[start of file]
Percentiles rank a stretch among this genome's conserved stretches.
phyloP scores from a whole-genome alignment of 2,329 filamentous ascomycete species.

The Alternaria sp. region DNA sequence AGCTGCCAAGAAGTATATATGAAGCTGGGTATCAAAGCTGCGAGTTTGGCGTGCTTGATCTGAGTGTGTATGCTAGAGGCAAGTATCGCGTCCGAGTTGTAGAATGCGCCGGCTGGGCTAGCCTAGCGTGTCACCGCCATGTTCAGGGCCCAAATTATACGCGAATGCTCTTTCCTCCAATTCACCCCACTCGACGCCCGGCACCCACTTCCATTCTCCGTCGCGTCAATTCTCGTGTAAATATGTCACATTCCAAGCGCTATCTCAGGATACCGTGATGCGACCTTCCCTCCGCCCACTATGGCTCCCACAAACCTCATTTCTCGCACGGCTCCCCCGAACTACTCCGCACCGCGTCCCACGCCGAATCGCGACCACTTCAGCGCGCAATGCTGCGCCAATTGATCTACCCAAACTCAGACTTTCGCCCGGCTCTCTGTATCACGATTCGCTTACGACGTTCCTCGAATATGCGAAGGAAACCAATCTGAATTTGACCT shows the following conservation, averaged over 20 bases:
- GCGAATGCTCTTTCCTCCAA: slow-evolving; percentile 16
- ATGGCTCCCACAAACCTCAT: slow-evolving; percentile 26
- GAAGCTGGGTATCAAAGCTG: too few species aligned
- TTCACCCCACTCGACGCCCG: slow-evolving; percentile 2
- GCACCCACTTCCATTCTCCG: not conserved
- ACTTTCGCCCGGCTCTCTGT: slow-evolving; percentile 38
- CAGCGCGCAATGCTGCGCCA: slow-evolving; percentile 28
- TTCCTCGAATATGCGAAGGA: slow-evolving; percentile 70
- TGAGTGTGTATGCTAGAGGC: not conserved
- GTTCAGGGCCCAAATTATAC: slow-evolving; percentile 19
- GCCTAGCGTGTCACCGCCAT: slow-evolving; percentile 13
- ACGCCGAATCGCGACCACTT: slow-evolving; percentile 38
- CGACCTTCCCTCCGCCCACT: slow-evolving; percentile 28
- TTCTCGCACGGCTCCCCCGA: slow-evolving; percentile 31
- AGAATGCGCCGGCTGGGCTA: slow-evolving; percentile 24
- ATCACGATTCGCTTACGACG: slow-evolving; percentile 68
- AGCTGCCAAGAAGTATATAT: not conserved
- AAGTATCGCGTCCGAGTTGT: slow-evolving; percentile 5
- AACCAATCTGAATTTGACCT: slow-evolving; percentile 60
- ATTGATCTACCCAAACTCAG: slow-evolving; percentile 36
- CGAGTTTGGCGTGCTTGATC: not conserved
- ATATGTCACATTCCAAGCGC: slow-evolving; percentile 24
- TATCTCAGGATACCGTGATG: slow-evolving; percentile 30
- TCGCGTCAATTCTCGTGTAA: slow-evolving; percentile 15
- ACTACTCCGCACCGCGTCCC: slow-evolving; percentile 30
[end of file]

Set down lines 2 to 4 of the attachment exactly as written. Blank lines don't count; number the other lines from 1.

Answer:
phyloP scores from a whole-genome alignment of 2,329 filamentous ascomycete species.

The Alternaria sp. region DNA sequence AGCTGCCAAGAAGTATATATGAAGCTGGGTATCAAAGCTGCGAGTTTGGCGTGCTTGATCTGAGTGTGTATGCTAGAGGCAAGTATCGCGTCCGAGTTGTAGAATGCGCCGGCTGGGCTAGCCTAGCGTGTCACCGCCATGTTCAGGGCCCAAATTATACGCGAATGCTCTTTCCTCCAATTCACCCCACTCGACGCCCGGCACCCACTTCCATTCTCCGTCGCGTCAATTCTCGTGTAAATATGTCACATTCCAAGCGCTATCTCAGGATACCGTGATGCGACCTTCCCTCCGCCCACTATGGCTCCCACAAACCTCATTTCTCGCACGGCTCCCCCGAACTACTCCGCACCGCGTCCCACGCCGAATCGCGACCACTTCAGCGCGCAATGCTGCGCCAATTGATCTACCCAAACTCAGACTTTCGCCCGGCTCTCTGTATCACGATTCGCTTACGACGTTCCTCGAATATGCGAAGGAAACCAATCTGAATTTGACCT shows the following conservation, averaged over 20 bases:
- GCGAATGCTCTTTCCTCCAA: slow-evolving; percentile 16